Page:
in the future that is material· to the contract, the oilier .party is estopped to contract with him that he shall have notice of and consent to this act when done, or his contract shall thereafter cease to be binding. This is the vital proposition on which the decision of this case turns. It is far-reaching in its effect, and if successfully maintained will, in my opinion, strike down the provisions of thousands of leases and agreements that attempt to fix by contract the rights of parties when contemplated acts shall be done. An examination of the authorities cited in the opinion of the majority which treat of either of these propositions will disclose the fact that Pechner v. Insurance Co., 65 N. Y. 195; Short v. Insurance Co., 90 N. Y. 16; Morrison v. Insurance Co., 69 Tex. 353, 6 S. W. 605; Bennett v. Insurance 00.,70 Iowa, 600, 31 N. W. 948; West Coast I.Jumber Co. v. State Inv. & Ins. Co. (Cal.) 33 Pac. 260; Insurance 00. v. Earle, 3:; Mich. 143; Insurance Co. v. Luttrell, 89 lli. 314; Viele v. Insurance Co.· 26 Iowa, 9; and May, Ins. §§ 369, 370,-go no further than to sustaiil the former proposition, and do not discuss the latter. Carrugi v. Insurance Co., 40 Ga. 135, and Planters' Mnt. Ins. Co. v. Lyons, 38 Tex. 253, hold that where, after the policy is issued and delivered, the in sured applies to the agent for consent to take additional insurance. and the agent consents, but fails to write the indorsement on the po!· icy, and thereupon the insured obtains the additional insurance, company thereby waives the provision in question. But this is it very different holding from the proposition that a notice of in tention to take subsequent insurance, given in the negotiations liminary to the contract, estops the company from making a writ ten contract that it shall have notice of the insurance when taken, and the option then to cancel its policy or to consent to the insur· ance. Suppose that the companies in the Carrugi and Planters' Insurance Oompany Cases had notified the insured in writing that they would not consent, and that their policies would be canceled, unless they were informed when and what amount of addi· tional insurance was actually taken, would they then have waived the pro-vision.? In the case at bar the companies did more than that. They made the notice of the fact that the subsequent insuI'ance was taken, and their consent to it, a condition of the continuance of their liability by the very terms of their original contract. Havensv. Insurance 00., 111 Ind. 90, 12 N. E. 137, the only other case cited in the opinion of the majority which discusses either of the propositions, affirms a decision which sustained a demurrer to a complaint upon a policy which allowed no concurrent insurance where the insured had subsequently taken $1,000 additional insurance without notice to the company, although the complaint contained the tollowing allegation:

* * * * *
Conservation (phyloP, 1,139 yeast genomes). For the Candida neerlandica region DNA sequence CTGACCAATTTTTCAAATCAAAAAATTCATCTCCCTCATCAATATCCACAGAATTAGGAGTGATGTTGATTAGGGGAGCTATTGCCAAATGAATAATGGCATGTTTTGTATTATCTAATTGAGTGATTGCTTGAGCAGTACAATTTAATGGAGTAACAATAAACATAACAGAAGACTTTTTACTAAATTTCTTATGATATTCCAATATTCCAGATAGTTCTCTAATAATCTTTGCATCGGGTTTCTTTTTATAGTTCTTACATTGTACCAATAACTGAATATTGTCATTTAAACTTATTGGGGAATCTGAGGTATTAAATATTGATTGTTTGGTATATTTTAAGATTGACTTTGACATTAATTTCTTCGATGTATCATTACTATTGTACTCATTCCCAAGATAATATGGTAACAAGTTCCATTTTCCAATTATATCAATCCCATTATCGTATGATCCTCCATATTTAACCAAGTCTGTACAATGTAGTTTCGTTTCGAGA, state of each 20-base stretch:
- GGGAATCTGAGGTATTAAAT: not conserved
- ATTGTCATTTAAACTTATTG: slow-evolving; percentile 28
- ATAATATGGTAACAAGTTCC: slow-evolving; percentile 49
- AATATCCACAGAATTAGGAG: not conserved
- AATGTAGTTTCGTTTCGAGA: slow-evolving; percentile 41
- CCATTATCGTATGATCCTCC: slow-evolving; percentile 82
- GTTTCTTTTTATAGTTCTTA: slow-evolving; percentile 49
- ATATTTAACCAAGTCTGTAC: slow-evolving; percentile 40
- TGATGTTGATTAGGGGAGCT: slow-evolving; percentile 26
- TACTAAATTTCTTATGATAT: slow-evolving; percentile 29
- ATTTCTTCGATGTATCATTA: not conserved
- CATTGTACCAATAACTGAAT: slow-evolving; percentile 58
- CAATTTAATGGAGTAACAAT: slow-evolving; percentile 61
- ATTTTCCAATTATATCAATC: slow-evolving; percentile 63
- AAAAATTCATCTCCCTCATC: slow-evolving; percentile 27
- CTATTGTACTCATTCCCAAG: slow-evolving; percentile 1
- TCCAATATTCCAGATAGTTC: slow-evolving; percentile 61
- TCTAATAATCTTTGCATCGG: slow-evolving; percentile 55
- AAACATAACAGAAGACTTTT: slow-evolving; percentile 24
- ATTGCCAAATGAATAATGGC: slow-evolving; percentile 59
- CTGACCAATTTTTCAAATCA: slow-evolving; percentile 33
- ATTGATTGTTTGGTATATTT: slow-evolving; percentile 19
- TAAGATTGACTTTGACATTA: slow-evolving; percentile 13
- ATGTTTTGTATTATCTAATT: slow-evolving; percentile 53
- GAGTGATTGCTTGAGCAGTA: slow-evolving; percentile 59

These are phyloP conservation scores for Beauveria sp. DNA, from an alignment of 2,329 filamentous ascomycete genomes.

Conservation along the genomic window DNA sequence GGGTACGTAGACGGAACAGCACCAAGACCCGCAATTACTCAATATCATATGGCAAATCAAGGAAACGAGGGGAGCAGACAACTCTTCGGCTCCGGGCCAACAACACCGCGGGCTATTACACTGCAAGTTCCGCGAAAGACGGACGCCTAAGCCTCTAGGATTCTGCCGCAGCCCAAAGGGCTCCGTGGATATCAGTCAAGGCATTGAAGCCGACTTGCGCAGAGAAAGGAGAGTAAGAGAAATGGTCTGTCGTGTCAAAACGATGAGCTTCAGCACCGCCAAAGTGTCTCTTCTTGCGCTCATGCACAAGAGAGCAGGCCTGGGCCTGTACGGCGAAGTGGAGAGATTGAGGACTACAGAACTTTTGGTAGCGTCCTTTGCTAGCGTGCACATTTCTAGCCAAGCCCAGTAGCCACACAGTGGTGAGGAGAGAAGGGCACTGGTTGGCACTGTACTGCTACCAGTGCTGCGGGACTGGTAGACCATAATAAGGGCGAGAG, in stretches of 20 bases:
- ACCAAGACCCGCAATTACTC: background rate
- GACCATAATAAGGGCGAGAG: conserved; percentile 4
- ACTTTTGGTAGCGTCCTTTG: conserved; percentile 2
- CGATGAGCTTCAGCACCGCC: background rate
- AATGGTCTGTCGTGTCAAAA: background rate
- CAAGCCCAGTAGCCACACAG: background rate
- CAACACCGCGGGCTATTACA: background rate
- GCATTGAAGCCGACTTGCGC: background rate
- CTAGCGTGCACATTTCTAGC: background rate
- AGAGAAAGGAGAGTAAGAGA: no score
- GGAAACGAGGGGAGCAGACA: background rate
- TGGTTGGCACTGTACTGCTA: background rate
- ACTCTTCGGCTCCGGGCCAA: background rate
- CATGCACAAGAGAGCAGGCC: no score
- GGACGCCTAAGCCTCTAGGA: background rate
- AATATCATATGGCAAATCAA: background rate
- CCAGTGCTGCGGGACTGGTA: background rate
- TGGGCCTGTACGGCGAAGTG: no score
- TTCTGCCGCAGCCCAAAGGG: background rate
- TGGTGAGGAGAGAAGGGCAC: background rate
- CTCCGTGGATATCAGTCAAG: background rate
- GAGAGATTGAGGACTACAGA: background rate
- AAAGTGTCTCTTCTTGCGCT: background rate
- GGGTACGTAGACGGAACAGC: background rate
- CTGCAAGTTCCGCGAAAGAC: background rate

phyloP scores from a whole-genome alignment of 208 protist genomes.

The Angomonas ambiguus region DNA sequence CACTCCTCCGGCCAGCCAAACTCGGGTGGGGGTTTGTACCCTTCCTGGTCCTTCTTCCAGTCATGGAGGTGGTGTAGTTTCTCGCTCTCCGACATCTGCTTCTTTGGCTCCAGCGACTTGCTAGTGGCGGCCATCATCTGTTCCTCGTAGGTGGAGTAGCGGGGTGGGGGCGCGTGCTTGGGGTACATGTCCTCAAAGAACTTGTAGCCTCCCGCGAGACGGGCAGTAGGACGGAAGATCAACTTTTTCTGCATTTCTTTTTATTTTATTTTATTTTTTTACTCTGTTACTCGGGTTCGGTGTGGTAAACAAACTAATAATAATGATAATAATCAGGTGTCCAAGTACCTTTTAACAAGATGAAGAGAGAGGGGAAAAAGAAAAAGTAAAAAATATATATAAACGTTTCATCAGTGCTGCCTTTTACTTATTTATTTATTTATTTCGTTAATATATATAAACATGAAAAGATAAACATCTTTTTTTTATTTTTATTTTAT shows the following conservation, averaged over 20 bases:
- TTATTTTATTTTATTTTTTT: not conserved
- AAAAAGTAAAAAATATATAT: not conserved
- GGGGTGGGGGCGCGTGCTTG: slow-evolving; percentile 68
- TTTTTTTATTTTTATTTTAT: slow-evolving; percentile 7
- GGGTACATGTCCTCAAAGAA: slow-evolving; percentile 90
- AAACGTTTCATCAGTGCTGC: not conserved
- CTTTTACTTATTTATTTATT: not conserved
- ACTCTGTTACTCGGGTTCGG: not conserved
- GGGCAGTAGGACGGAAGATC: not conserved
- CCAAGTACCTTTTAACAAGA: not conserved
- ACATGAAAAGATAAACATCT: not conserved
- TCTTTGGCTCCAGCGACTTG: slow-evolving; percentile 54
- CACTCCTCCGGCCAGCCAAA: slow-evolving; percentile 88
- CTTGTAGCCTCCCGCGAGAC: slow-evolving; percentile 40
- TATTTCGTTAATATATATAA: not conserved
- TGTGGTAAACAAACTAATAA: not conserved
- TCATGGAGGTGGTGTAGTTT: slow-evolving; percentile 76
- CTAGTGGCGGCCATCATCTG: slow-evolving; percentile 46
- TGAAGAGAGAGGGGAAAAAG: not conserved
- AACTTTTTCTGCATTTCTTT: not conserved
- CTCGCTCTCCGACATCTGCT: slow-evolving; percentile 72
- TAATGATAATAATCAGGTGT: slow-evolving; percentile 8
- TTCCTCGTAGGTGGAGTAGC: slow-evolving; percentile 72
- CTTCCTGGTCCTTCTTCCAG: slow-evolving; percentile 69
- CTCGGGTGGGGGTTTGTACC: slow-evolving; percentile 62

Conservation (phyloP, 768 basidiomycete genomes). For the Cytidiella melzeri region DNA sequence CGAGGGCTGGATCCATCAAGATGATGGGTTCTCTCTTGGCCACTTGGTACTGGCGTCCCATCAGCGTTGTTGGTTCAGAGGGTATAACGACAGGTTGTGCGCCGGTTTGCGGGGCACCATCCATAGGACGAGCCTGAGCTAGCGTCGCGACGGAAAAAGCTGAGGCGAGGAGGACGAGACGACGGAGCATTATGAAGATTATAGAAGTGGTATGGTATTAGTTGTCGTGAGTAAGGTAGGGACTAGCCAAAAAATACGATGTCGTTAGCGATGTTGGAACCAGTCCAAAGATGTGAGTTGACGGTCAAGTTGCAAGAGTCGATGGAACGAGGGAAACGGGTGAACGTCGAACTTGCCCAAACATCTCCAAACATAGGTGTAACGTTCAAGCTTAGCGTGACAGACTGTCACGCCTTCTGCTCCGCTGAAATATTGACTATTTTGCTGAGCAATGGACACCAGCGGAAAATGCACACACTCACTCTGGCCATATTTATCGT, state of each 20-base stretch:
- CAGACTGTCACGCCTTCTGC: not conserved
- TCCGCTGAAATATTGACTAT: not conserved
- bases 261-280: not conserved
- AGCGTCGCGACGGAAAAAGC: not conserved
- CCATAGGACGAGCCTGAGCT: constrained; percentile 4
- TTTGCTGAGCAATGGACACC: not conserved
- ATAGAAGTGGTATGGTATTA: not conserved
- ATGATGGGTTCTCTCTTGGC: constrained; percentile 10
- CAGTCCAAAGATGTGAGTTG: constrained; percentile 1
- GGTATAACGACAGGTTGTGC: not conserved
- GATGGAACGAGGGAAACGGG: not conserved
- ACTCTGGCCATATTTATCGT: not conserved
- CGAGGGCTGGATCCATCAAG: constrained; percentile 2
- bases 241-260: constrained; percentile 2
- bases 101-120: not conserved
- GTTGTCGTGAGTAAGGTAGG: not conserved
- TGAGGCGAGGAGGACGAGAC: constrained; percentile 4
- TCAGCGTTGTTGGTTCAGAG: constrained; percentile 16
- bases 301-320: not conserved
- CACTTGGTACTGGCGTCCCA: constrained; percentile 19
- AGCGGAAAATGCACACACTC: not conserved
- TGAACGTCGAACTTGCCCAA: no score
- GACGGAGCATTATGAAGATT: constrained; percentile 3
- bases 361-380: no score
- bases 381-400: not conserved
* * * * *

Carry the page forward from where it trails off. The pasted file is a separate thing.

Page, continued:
"The plaintlfl' further avers that it was expressly agreed and understood that saldplaintifl' was to have permission to take out an additional insurance of one thousand dollars on saId building in any other company, and at any other time she desired, and said company agreed to insert said condition in said policy, which it wholly failed to do. And plaintifl' says that, relying upon said promise, and in pursuance of said contract and agreement, She had efl'ected an insurance on said building in the sum of one thousand doIlars in the
Ji'IREJiIAN'S FUND INS. CO. V. NORWOOD.
Phoenix Insurance Company of Brooklyn, New York, as permitted by the express agreement aforesaid."